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REVIEW: The Lost City of Z
By Eric Hillis, TheMovieWaffler.com
originally published: 04/26/2017
Your attitude to filmmaker James Gray probably depends on your geographical location. The French adore him, Americans are ambivalent, and in the UK and Ireland we barely know he exists, as his movies barely get released here (we’ve given up on a release of The Immigrant at this point). I’ve been largely unimpressed by his CV so far (though I’ve yet to see The Immigrant and may have to fork out for an import disc now), but his latest, The Lost City of Z had the same effect on me as Paul Thomas Anderson’s There Will Be Blood, a lauded filmmaker’s work finally clicking with my sensibilities.
Adapted from David Grann’s non-fiction book, The Lost City of Z tells the story of British explorer Percy Fawcett (Charlie Hunnam) and his attempts to find the titular destination in the early twentieth century. Opening in 1905, Fawcett is called into the offices of the Royal Geographic Society and offered the chance to travel to the Amazon jungle in order to map the region, as both the Bolivians and Brazilians mistrust each other and have thus agreed to let the Brits take on the task. Desperate to redeem his family name (his father was an alcoholic and gambler), Fawcett agrees and sets off for South America accompanied by fellow explorer Henry Costin (Robert Pattinson).
While in Bolivia, Fawcett learns of a hidden city where no white man has ever ventured. He dismisses it as mere legend initially, but when he discovers remnants of pottery deep in the jungle, he becomes convinced that a lost city, which he dubs ‘Z’, does indeed exist. Over the following two decades, Fawcett devotes his life to discovering Z, making a series of doomed trips to the Amazon while contending with the setback of World War One, and the small matter of his wife (Sienna Miller) and kids.
From the opening of his film - ambient rain-forest sounds quietly murmuring under a black screen - Gray draws us into both the drama and the mind of its protagonist. As someone who breaks out in a rash if I leave my city, even I was won over by the temptations of the Amazon as portrayed through the obsession of Fawcett. Some may see his quest, which leaves his children essentially to grow up without ever really knowing their father, as narcissistic, but it’s a commitment he makes for the betterment of the world, of science, of the adventurous spirit that fuels human progress.
At one point, the poet Robert Browning is quoted - ‘A man’s reach should exceed his grasp, or what’s a heaven for?’ - and it could be taken as the motto of not just Fawcett but Gray himself. Of the many superlatives that could easily be applied to his film, ‘ambitious’ is the most apt. Determined to achieve a sense of realism, Gray shot his movie in the jungles of Colombia, ignoring the advice he received from Francis Ford Coppola to avoid such madness. This adds an extra layer of sensuality to the film, making explicit the intimidating task faced by both the filmmaker and the hero of his tale.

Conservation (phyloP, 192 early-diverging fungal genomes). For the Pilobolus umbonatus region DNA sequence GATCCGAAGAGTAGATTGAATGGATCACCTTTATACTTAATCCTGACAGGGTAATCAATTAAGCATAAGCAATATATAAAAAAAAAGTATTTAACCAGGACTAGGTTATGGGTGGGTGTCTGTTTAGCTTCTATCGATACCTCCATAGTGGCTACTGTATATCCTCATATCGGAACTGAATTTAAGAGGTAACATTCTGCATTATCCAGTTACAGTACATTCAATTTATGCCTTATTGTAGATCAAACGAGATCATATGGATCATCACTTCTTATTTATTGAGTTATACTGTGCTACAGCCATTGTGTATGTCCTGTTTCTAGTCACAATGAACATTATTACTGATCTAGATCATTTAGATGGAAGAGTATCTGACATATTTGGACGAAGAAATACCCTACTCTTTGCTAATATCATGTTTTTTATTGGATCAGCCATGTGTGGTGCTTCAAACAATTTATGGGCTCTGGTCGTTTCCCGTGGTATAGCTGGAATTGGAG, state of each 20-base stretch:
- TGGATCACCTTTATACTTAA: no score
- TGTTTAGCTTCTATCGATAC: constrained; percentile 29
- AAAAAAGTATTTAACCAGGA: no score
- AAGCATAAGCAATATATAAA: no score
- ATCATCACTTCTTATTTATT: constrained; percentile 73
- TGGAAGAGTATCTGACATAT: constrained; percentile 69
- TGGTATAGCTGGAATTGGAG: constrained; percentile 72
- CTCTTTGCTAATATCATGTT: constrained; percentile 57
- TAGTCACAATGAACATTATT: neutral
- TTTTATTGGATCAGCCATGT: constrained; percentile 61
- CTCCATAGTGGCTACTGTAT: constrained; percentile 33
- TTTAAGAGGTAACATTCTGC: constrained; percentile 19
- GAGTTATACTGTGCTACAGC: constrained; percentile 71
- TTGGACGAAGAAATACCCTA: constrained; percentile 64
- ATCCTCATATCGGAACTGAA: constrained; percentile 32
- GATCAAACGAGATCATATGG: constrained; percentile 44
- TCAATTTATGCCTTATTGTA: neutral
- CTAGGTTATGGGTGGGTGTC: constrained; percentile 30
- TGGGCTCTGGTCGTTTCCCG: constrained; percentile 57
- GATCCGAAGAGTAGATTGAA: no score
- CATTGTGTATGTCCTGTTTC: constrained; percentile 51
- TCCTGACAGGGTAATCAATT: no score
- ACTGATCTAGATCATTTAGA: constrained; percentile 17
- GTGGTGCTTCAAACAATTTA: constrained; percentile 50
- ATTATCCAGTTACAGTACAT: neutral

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Shot in painterly fashion by Darius Khondji on 35mm with nary a pixel of CG visible, The Lost City of Z has a timeless feel, with Gray steadfastly avoiding any intrusive camerawork to deliver a film that oozes craft and class from every sprocket of its negative. David Lean would seem a clear visual influence, but thematically it owes much to the work of Philip Kaufman. Z is something of a British prequel to Kaufman’s space-race drama The Right Stuff, explorers like Fawcett the astronauts of their day, and it boasts the same sense of wonder and nostalgia for a time when there was still something left to discover on the sphere we call home. There’s an explicit nod to the Kaufman penned Raiders of the Lost Ark when Fawcett and his son (Tom Holland) are seen emerging over a hill, pursued by angry tribesmen, while the theme of attempting to escape your class while being drawn to a way of life viewed as savagery echoes that of Kaufman’s film of Richard Price’s New York gang novel The Wanderers.
As with her director, I’ve previously found myself unconvinced by Sienna Miller, but she’s excellent here, managing to elevate a role that could easily have been the early 20th century equivalent of the astronaut’s wife left to gaze tearfully at the stars. In her increasingly confrontational meetings with Fawcett, her Nina hints at the rise of the Suffragette movement, herself advancing one form of progress while her husband seeks another.
At 140 minutes, The Lost City of Z justifies its running time (which is only 10 minutes longer than the Beauty and the Beast remake). It’s a banquet of a movie, a visual feast that also provides plenty of food for thought. If Gray’s reach has exceeded his grasp here, it’s a compliment to both his ambition and his talent.